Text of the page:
|   occasionally.                       |

[25] _i.e._ doubtless the channel better known as Swin Middle, leading
into the estuary of the Thames.



                            |               |     |                 |
       Name of Cruiser.     |  When Built.  |Ton- |    Builders.    |
                            |               |nage.|                 |
                            |               |     |                 |
_Fly_ (late _New Charter_)  | July 18, 1822 |  44 | Thos. White     |
_Lion_                      |    "       "  |  82 | Th. Inman       |
_Arrow_ (late _Seaflower_)  |    "       "  |  43 | Ransom & Ridley |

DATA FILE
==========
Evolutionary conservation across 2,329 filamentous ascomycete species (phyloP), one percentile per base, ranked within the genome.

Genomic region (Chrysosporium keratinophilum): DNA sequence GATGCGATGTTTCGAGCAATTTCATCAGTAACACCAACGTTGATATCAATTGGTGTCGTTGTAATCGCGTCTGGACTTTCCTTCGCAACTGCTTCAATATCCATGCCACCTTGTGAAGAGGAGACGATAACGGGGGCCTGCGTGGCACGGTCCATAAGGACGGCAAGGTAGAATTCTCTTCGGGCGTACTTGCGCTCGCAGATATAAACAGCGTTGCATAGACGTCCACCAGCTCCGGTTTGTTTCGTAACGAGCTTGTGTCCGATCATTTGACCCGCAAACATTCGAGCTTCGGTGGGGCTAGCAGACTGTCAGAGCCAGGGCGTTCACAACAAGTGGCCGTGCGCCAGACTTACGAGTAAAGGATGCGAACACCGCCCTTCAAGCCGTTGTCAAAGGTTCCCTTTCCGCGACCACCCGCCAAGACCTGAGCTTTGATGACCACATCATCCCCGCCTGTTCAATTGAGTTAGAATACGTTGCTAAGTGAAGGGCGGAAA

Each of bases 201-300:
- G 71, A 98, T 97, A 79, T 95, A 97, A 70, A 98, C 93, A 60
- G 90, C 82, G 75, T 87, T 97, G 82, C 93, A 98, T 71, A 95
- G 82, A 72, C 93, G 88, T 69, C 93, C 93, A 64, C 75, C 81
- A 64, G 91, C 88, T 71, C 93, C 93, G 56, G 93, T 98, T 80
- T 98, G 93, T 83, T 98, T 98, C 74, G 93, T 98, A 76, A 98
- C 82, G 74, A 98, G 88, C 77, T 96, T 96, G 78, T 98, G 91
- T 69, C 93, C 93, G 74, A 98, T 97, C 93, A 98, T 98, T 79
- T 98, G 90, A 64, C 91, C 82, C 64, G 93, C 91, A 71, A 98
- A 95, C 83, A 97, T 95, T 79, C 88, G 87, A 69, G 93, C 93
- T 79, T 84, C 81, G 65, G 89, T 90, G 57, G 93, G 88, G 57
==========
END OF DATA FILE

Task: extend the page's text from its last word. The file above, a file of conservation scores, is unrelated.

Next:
_Cameleon_ (lost)           |    "       "  |  85 | Wm. Hedgcock    |
_Dolphin_                   |    "       "  |  68 | J.B. Good       |
_Ranger_                    |    "       "  |  71 | Chas. Golder    |
_Tartar_                    |    "       "  |  82 | Ransom & Ridley |
_Repulse_                   |    "       "  |  82 | W. Good & Son   |
_Nimble_                    |    "       "  |  65 | Rd. Graves      |
_Sprightly_                 |    "       "  |  63 | Chas. Miller    |
_Sealark_                   | Oct. 10, 1823 |  42 | Th. White       |
_Scout_                     | Aug. 15,   "  |  84 | Th. White       |
_Fox_                       | Oct. 10,   "  |  85 | Th. White       |
_Endeavour_                 | July 16,   "  |  45 | N. Harvey       |
_Adder_ (sold)              | Oct. 10,   "  |  73 | T. White        |
_Vigilant_                  | Feb. 10, 1824 |  99 | T. White        |
_Kite_                      | Mar. 21, 1825 | 164 | Ransom & Ridley |